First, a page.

When the next pope is elected, pronouncements from major Jewish organizations will follow this basic script:
Mazel tov. Your recent predecessors did many good things for the Jews; please expand them. Your predecessors also did many bad things for the Jews; please admit this and do better. Mazel tov again, and keep in touch.
Different organizations will highlight different issues: Some Jewish leaders will be most concerned with anti-Semitism, Vatican relations with Israel, and the Israeli-Palestinian conflict; others will focus on interfaith dialogue on theology and history; others will discuss social and economic policy, and the place of religion in politics and the public square. But whatever concerns are mentioned, this much is certain: The organized Jewish community will present a long wish list to the chief cleric of a religion in which it does not believe.
That is no problem in itself. Religious communities seeking to coexist have every reason to discuss their grievances. But sometimes Jewish leaders expect more from Christians (and from the Catholic Church in particular) than it is reasonable to ask.
For example, in April 2005, a few days after Pope Benedict was elected, the Jewish Daily Forward quoted Rabbi Leon Klenicki, former director of interfaith affairs at the Anti-Defamation League, as saying, “If he stresses Jesus is the only way of salvation then we are in trouble. . . . If he’s going to relate to the world Jewish community and others, he will have to work to reconsider his previous positions, especially vis a vis Jews and Judaism. Otherwise he is going to be a pope of the Middle Ages when he has to face the twenty-first century.”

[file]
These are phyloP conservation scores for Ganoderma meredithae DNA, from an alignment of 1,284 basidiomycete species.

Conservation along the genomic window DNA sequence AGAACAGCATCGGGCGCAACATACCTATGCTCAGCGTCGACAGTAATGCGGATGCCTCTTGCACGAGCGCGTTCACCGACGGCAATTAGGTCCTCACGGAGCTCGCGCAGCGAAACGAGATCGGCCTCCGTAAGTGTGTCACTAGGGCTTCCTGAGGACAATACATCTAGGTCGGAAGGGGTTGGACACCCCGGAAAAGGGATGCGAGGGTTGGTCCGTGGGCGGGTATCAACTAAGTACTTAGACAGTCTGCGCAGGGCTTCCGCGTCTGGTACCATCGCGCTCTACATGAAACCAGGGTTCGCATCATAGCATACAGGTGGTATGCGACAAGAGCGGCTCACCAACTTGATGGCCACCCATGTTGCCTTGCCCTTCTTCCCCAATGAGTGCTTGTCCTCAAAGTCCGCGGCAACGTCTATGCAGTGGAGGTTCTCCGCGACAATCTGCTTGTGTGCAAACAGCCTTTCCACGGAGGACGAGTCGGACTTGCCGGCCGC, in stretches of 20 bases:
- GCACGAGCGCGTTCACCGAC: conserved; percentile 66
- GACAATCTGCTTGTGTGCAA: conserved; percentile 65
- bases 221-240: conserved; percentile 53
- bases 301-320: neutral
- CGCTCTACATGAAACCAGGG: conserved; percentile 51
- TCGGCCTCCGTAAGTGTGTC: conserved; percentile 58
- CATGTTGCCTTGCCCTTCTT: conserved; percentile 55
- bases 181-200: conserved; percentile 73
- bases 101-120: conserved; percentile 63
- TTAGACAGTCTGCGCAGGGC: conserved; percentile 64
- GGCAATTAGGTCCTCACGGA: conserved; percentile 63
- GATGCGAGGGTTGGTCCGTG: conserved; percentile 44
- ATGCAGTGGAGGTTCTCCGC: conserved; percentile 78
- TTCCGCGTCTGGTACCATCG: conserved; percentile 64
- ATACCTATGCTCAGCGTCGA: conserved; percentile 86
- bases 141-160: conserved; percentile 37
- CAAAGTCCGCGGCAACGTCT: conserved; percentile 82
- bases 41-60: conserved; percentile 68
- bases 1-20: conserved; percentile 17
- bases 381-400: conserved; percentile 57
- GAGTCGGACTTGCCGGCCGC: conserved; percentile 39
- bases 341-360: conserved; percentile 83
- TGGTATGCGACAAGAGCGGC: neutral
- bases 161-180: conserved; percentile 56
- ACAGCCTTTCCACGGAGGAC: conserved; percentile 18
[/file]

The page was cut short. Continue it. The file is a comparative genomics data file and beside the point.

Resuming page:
I cannot imagine many Catholics welcoming the idea that a non-Christian is qualified to declare which Christian doctrines are best suited to what century. We in the Jewish community should resist the urge to tell Christians how to be Christian. To do so is neither valid interfaith dialogue, which respects the other group’s right to define its own beliefs, nor valid proselytism, which is honest enough to seek the other party’s conversion forthrightly.
This is not to say that we cannot promote our beliefs. If Jews want, for instance, to respond to the internal Christian debate over the possibility of salvation for non-Christians, then it is perfectly fair to announce that according to Judaism, one side of that Christian debate is right and the other wrong. The nonsense begins when Jews try to tell Christians what kind of doctrine is better as Christianity. We have no more standing to do so than a Carmelite nun has to issue halakhic responsa.
So let us return to the wish lists Jewish organizations will present to Pope Benedict’s successor. Instead of lecturing the new pope on how best to be Catholic, Jews should identify the maximum we can reasonably ask from the Catholic Church, without asking it to stop being the Catholic Church. Here is my proposal for a realistic agenda for Catholic-Jewish relations: